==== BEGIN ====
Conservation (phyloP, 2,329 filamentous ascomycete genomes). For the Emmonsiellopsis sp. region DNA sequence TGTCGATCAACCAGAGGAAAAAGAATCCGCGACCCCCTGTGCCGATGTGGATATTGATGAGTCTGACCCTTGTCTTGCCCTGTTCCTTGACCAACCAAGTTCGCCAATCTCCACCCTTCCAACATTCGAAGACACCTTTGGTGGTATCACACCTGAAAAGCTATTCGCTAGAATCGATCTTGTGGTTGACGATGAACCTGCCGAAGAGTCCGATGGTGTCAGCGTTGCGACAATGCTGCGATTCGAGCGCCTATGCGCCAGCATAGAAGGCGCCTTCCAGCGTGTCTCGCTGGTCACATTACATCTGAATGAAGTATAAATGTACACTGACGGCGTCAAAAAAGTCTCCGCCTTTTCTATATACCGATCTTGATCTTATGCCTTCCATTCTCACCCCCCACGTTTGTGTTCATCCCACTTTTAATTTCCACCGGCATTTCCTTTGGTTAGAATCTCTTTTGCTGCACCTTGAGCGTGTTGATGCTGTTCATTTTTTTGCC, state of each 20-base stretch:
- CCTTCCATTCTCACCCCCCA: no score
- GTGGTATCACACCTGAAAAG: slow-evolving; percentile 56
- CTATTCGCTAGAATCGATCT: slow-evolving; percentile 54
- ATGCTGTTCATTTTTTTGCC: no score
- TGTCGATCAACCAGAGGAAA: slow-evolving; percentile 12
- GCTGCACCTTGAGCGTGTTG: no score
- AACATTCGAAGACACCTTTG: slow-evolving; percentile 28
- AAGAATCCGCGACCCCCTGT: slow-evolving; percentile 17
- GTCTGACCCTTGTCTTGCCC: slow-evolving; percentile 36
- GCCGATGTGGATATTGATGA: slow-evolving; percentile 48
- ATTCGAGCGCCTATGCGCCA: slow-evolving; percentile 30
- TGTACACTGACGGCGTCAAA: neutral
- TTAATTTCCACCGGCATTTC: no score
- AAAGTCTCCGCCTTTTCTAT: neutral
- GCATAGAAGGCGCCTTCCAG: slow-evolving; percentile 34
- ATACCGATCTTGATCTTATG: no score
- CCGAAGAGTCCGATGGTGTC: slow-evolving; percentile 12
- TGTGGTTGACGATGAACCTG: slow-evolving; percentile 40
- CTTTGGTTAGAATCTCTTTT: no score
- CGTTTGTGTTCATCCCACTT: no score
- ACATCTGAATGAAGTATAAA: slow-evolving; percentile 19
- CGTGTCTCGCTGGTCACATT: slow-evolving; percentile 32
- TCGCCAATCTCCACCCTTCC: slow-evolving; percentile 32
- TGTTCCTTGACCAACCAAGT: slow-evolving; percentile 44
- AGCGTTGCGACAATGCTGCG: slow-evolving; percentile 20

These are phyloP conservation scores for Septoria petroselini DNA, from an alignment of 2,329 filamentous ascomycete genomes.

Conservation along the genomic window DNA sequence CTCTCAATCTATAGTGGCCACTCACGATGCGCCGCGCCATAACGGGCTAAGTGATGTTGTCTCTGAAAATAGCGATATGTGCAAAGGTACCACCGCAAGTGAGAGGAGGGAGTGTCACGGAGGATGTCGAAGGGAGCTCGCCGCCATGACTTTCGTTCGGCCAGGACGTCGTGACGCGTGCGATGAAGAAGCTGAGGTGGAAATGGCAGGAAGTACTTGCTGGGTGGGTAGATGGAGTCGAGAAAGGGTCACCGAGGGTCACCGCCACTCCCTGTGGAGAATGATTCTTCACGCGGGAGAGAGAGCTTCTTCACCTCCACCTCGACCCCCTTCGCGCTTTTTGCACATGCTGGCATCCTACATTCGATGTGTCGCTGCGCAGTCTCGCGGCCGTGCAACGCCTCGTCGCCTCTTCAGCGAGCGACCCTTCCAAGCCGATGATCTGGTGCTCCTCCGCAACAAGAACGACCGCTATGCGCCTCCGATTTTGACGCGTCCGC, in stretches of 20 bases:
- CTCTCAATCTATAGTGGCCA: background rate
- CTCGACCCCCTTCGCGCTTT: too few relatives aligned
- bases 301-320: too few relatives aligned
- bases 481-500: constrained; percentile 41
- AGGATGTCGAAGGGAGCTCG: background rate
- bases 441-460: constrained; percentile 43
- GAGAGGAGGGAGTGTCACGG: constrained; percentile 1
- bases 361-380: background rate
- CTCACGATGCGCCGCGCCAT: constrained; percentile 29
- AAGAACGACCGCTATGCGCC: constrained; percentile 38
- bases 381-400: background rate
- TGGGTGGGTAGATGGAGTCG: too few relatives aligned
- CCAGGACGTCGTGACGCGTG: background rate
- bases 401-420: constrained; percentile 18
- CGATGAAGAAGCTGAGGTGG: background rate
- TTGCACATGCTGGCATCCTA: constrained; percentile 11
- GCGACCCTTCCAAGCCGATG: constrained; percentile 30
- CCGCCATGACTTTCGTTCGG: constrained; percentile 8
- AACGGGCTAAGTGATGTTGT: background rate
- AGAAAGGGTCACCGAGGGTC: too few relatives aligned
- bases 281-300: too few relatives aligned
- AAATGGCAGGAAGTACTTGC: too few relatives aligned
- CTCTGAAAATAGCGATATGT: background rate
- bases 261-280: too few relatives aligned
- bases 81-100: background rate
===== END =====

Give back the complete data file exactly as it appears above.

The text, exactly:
Conservation (phyloP, 2,329 filamentous ascomycete genomes). For the Emmonsiellopsis sp. region DNA sequence TGTCGATCAACCAGAGGAAAAAGAATCCGCGACCCCCTGTGCCGATGTGGATATTGATGAGTCTGACCCTTGTCTTGCCCTGTTCCTTGACCAACCAAGTTCGCCAATCTCCACCCTTCCAACATTCGAAGACACCTTTGGTGGTATCACACCTGAAAAGCTATTCGCTAGAATCGATCTTGTGGTTGACGATGAACCTGCCGAAGAGTCCGATGGTGTCAGCGTTGCGACAATGCTGCGATTCGAGCGCCTATGCGCCAGCATAGAAGGCGCCTTCCAGCGTGTCTCGCTGGTCACATTACATCTGAATGAAGTATAAATGTACACTGACGGCGTCAAAAAAGTCTCCGCCTTTTCTATATACCGATCTTGATCTTATGCCTTCCATTCTCACCCCCCACGTTTGTGTTCATCCCACTTTTAATTTCCACCGGCATTTCCTTTGGTTAGAATCTCTTTTGCTGCACCTTGAGCGTGTTGATGCTGTTCATTTTTTTGCC, state of each 20-base stretch:
- CCTTCCATTCTCACCCCCCA: no score
- GTGGTATCACACCTGAAAAG: slow-evolving; percentile 56
- CTATTCGCTAGAATCGATCT: slow-evolving; percentile 54
- ATGCTGTTCATTTTTTTGCC: no score
- TGTCGATCAACCAGAGGAAA: slow-evolving; percentile 12
- GCTGCACCTTGAGCGTGTTG: no score
- AACATTCGAAGACACCTTTG: slow-evolving; percentile 28
- AAGAATCCGCGACCCCCTGT: slow-evolving; percentile 17
- GTCTGACCCTTGTCTTGCCC: slow-evolving; percentile 36
- GCCGATGTGGATATTGATGA: slow-evolving; percentile 48
- ATTCGAGCGCCTATGCGCCA: slow-evolving; percentile 30
- TGTACACTGACGGCGTCAAA: neutral
- TTAATTTCCACCGGCATTTC: no score
- AAAGTCTCCGCCTTTTCTAT: neutral
- GCATAGAAGGCGCCTTCCAG: slow-evolving; percentile 34
- ATACCGATCTTGATCTTATG: no score
- CCGAAGAGTCCGATGGTGTC: slow-evolving; percentile 12
- TGTGGTTGACGATGAACCTG: slow-evolving; percentile 40
- CTTTGGTTAGAATCTCTTTT: no score
- CGTTTGTGTTCATCCCACTT: no score
- ACATCTGAATGAAGTATAAA: slow-evolving; percentile 19
- CGTGTCTCGCTGGTCACATT: slow-evolving; percentile 32
- TCGCCAATCTCCACCCTTCC: slow-evolving; percentile 32
- TGTTCCTTGACCAACCAAGT: slow-evolving; percentile 44
- AGCGTTGCGACAATGCTGCG: slow-evolving; percentile 20

These are phyloP conservation scores for Septoria petroselini DNA, from an alignment of 2,329 filamentous ascomycete genomes.

Conservation along the genomic window DNA sequence CTCTCAATCTATAGTGGCCACTCACGATGCGCCGCGCCATAACGGGCTAAGTGATGTTGTCTCTGAAAATAGCGATATGTGCAAAGGTACCACCGCAAGTGAGAGGAGGGAGTGTCACGGAGGATGTCGAAGGGAGCTCGCCGCCATGACTTTCGTTCGGCCAGGACGTCGTGACGCGTGCGATGAAGAAGCTGAGGTGGAAATGGCAGGAAGTACTTGCTGGGTGGGTAGATGGAGTCGAGAAAGGGTCACCGAGGGTCACCGCCACTCCCTGTGGAGAATGATTCTTCACGCGGGAGAGAGAGCTTCTTCACCTCCACCTCGACCCCCTTCGCGCTTTTTGCACATGCTGGCATCCTACATTCGATGTGTCGCTGCGCAGTCTCGCGGCCGTGCAACGCCTCGTCGCCTCTTCAGCGAGCGACCCTTCCAAGCCGATGATCTGGTGCTCCTCCGCAACAAGAACGACCGCTATGCGCCTCCGATTTTGACGCGTCCGC, in stretches of 20 bases:
- CTCTCAATCTATAGTGGCCA: background rate
- CTCGACCCCCTTCGCGCTTT: too few relatives aligned
- bases 301-320: too few relatives aligned
- bases 481-500: constrained; percentile 41
- AGGATGTCGAAGGGAGCTCG: background rate
- bases 441-460: constrained; percentile 43
- GAGAGGAGGGAGTGTCACGG: constrained; percentile 1
- bases 361-380: background rate
- CTCACGATGCGCCGCGCCAT: constrained; percentile 29
- AAGAACGACCGCTATGCGCC: constrained; percentile 38
- bases 381-400: background rate
- TGGGTGGGTAGATGGAGTCG: too few relatives aligned
- CCAGGACGTCGTGACGCGTG: background rate
- bases 401-420: constrained; percentile 18
- CGATGAAGAAGCTGAGGTGG: background rate
- TTGCACATGCTGGCATCCTA: constrained; percentile 11
- GCGACCCTTCCAAGCCGATG: constrained; percentile 30
- CCGCCATGACTTTCGTTCGG: constrained; percentile 8
- AACGGGCTAAGTGATGTTGT: background rate
- AGAAAGGGTCACCGAGGGTC: too few relatives aligned
- bases 281-300: too few relatives aligned
- AAATGGCAGGAAGTACTTGC: too few relatives aligned
- CTCTGAAAATAGCGATATGT: background rate
- bases 261-280: too few relatives aligned
- bases 81-100: background rate